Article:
Label, (fr. lambel, in old fr. lambell, labell, and labeu): a charge generally considered to be a temporary mark of cadency, q.v. In the ordinary system of differences a label of three points(which has also been termed a file with three labels) is the distinction of the eldest son during the lifetime of his father. In the oldest rolls of arms the labels are all of five points; but labels of three points were at an early period used interchangeably. The theories respecting two extra points being borne to mark the surviving generations will not hold.
Labels have been supposed by some to represent the collar and cape of a garment, with several pendent labels of tongues, which were worn hanging from the back part of the neck, over the surcoat or tabard.
EDMUND Plantagenet, called Crouchback, earl of Lancaster, the second son of Henry III., bore England with a label, sometimes(as his seal testifies) of three points, and at other times of five points, as upon his monument at Westminster. In both instances each points is charged with three fleurs-de-lis.
The earliest instances on record of the use of the label in England appear to be following:--
England, with a label of five points azure--Geoffery PLANTAGENET, earl of Anjou, Poictiers, Britanny, and Richmond, fourth son of King Henry II., borne 1159, and died 1186.
After this date the label is frequently noticed.
Le ROY D'ANGLETERRE, porte goules trois lupards d'or.
Son fitz, teile, ovecque ung labell d'azur--Roll, temp. HEN. III.
Le Counte de LANCASTRE, les armes de Engleterre od le label de France--Roll, temp. ED. II.
Quarterly France and England, a label of three points ermine--JOHN OF GAUNT, third son of Edward III., created Earl of Derby and Duke of Lancaster, 1340. [In the roll of arms, however temp. ED. III., in the College of Arms the arms are thus given:--Le Count de Derby, port les armes d'Engleterre a une baston d'asure.]
Monsire Richard de GREY, de Sandiacre port les armes de Grey[i.e. barre de vj peces d'azur et argent] a une labell gules besante--Roll, temp. ED. III.
Besides being used as mere temporary marks of cadency, labels are also employed as permanent distinctions, this is to say, they are borne by every member of some particular branches of certain families, just as any other charge is borne.
Sire Hue de COURTENY, de or a iij rondeus de goules e un label de azure--Roll, temp. ED. II.
Or, three torteaux; on a label azure, three mitres of the field--William COURTENAY, Bp. of Hereford, 1374; of London, 1375; Abp. of Canterbury, 1381-96.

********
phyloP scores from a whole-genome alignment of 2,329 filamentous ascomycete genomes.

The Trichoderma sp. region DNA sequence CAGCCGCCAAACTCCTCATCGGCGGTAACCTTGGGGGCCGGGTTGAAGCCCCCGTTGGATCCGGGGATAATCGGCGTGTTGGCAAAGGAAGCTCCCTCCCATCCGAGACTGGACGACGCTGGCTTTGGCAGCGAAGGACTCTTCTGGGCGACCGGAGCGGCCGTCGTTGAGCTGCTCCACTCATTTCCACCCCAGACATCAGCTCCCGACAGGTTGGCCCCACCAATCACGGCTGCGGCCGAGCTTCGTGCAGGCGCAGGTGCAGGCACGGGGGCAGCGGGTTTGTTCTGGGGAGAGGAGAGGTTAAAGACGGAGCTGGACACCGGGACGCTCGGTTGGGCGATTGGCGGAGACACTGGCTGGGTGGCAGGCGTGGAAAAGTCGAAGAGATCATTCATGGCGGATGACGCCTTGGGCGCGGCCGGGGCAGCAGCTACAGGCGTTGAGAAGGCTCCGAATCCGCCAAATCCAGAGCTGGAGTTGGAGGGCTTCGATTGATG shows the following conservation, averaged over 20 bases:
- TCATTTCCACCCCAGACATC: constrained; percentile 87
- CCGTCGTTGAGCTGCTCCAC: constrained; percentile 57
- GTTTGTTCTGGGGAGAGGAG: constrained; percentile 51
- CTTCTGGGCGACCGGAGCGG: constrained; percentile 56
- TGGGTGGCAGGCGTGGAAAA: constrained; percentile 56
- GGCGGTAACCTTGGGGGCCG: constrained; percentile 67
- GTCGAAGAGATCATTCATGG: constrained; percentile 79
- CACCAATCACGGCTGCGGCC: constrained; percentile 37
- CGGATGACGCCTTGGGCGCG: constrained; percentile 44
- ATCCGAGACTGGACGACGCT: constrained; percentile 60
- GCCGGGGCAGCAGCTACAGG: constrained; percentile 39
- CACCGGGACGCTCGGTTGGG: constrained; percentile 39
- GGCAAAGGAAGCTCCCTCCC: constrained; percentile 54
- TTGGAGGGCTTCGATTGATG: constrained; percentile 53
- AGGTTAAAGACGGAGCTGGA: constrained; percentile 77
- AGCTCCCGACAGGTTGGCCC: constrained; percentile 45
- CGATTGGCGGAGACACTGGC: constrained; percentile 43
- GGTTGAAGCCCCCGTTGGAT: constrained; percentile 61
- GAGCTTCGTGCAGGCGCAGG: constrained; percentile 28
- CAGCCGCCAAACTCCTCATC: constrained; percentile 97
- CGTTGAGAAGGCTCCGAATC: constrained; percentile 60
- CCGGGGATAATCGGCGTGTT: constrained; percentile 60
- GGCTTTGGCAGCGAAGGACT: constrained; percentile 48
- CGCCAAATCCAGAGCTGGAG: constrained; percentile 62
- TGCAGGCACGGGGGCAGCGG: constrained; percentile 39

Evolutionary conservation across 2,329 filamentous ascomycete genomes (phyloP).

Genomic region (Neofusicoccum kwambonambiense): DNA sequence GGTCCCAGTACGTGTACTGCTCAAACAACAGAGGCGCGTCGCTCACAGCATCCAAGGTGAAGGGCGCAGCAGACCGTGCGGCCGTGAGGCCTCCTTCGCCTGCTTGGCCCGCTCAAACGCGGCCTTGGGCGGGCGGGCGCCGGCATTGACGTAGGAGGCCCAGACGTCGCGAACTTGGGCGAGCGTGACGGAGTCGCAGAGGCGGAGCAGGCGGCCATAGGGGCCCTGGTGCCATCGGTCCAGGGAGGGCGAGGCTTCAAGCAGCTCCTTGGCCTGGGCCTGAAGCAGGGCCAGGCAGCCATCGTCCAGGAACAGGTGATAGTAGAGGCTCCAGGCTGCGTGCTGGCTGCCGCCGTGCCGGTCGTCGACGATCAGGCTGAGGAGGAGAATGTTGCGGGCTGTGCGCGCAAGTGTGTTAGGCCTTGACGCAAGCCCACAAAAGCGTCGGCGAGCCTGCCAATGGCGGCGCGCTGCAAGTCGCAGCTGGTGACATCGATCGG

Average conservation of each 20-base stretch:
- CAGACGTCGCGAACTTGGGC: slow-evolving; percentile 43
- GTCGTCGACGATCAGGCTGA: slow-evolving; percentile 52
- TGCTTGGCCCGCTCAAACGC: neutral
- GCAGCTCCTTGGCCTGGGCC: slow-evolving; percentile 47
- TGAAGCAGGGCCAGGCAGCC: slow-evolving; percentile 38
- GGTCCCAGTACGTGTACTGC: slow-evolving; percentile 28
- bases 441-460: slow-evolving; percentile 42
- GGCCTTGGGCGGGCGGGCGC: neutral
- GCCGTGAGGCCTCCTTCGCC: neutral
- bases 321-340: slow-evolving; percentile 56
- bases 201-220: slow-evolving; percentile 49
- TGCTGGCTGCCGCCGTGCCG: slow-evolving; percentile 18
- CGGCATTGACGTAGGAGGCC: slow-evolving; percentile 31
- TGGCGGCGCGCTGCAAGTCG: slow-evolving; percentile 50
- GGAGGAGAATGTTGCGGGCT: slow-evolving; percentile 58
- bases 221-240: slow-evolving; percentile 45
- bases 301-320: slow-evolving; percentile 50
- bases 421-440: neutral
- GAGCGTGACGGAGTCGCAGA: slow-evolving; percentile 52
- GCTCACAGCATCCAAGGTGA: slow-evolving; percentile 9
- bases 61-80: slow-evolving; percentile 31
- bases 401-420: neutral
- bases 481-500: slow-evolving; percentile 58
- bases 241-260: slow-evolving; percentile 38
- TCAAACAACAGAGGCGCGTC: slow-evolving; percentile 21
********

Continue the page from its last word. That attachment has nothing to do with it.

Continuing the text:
Or, three torteaux; with a label of three points; azure, on each point a bezant--COURTENAY, Devon.
Gules, a saltire argent a label of three points azure--NEVILL.
[Richard NEVILLE, Earl of Salisbury in Henry VIth's reign, as well as his son, Richard, Earl of Warwick, bore a label of three points, compony, argent and azure.]
Argent, three chevrons gules; a label of three points azure--SHUTE BARRINGTON, Bp. of Llandaff, 1769; of Salisbury, 1782; of Durham, 1791-1826.
[Several other families appear also to bear a saltire, with a label, e.g. BAFFORD; BARKSWORTH; BELESBY[or Helesby, spelt Halusby]; BEROUN; BOTETORT; BOUNCETER; CHARNELLS; CLYDEROW; COCKFIELD; GURNEY; FITZGERALD; KERDESTONE; MAXWELL; SHOULDHAM; TYPTOFT, &c.
In latter times the shape of the label was sometimes varied, nor was it confined to three or five points(or drops, as they are sometimes irregularly called). The labels were terminated also in other charges, e.g. bells. And one of three points, each formed as a plain cross and charged with five escallops argent, was borne by John de FOIX, Earl of Kendal, 1449. The label also was borne at times on an ordinary, or in different positions.
Or, a fesse gules and label of eleven points azure--Saher de QUINCY, Earl of Winchester[c. 1210].
Sable, three crescents; in chief a label of two drops, and in fesse another of one drop argent--FITZSIMON, Harl. MS. 1441.
Or, three files borne barways gules, the first having five points, the second four, and the last three--LISKERKE, Holland[Gwillim].
Or, a lion rampant sable; on a chief gules a label of five points argent--Thomas DAMPIER, Bp. of Rochester, 1802; of Ely, 1808-12.
Argent, a file of three points in bend sable--GOFFE, Ireland.
Argent, a label of five points in bend gules--MORTEN[ascribed in Guillim, 1632, to 'one MORIEN, an alien'].
Or, a five gules with three bells pendent azure clappers sable--BELFILE.